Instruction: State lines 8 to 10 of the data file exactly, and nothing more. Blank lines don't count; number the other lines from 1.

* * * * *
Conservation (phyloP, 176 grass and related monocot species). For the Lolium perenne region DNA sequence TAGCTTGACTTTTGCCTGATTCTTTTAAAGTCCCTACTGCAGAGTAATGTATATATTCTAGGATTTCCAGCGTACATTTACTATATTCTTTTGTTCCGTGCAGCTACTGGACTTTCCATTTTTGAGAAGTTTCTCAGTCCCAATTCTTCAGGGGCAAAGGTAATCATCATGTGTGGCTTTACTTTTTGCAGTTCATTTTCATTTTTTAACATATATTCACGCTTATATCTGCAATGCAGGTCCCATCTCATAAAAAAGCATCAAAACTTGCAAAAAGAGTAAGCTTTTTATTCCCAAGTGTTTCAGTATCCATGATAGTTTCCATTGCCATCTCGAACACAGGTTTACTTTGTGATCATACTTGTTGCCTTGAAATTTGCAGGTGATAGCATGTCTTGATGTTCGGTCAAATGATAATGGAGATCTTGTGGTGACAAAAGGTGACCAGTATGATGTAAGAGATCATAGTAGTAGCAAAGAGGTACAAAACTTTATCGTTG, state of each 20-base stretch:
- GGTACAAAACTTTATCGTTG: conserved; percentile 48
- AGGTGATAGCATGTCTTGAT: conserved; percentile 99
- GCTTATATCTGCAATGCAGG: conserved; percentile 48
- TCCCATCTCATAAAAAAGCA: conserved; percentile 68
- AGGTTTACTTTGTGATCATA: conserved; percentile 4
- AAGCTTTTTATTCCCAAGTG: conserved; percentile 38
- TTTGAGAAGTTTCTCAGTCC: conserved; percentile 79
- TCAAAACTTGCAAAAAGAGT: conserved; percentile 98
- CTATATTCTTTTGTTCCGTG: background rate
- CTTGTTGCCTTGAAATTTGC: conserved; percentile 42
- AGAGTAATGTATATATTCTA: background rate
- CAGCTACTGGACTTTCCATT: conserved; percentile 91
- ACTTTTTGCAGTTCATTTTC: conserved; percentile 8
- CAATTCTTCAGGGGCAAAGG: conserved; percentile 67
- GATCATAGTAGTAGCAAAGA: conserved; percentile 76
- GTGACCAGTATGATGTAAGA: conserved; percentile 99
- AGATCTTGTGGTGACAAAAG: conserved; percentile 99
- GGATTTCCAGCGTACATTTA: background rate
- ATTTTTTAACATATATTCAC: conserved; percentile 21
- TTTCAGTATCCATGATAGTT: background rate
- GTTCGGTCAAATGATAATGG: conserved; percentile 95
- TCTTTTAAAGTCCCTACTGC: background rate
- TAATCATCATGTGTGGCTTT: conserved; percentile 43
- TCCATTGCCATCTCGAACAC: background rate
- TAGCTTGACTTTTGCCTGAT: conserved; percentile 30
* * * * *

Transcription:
- TTTGAGAAGTTTCTCAGTCC: conserved; percentile 79
- TCAAAACTTGCAAAAAGAGT: conserved; percentile 98
- CTATATTCTTTTGTTCCGTG: background rate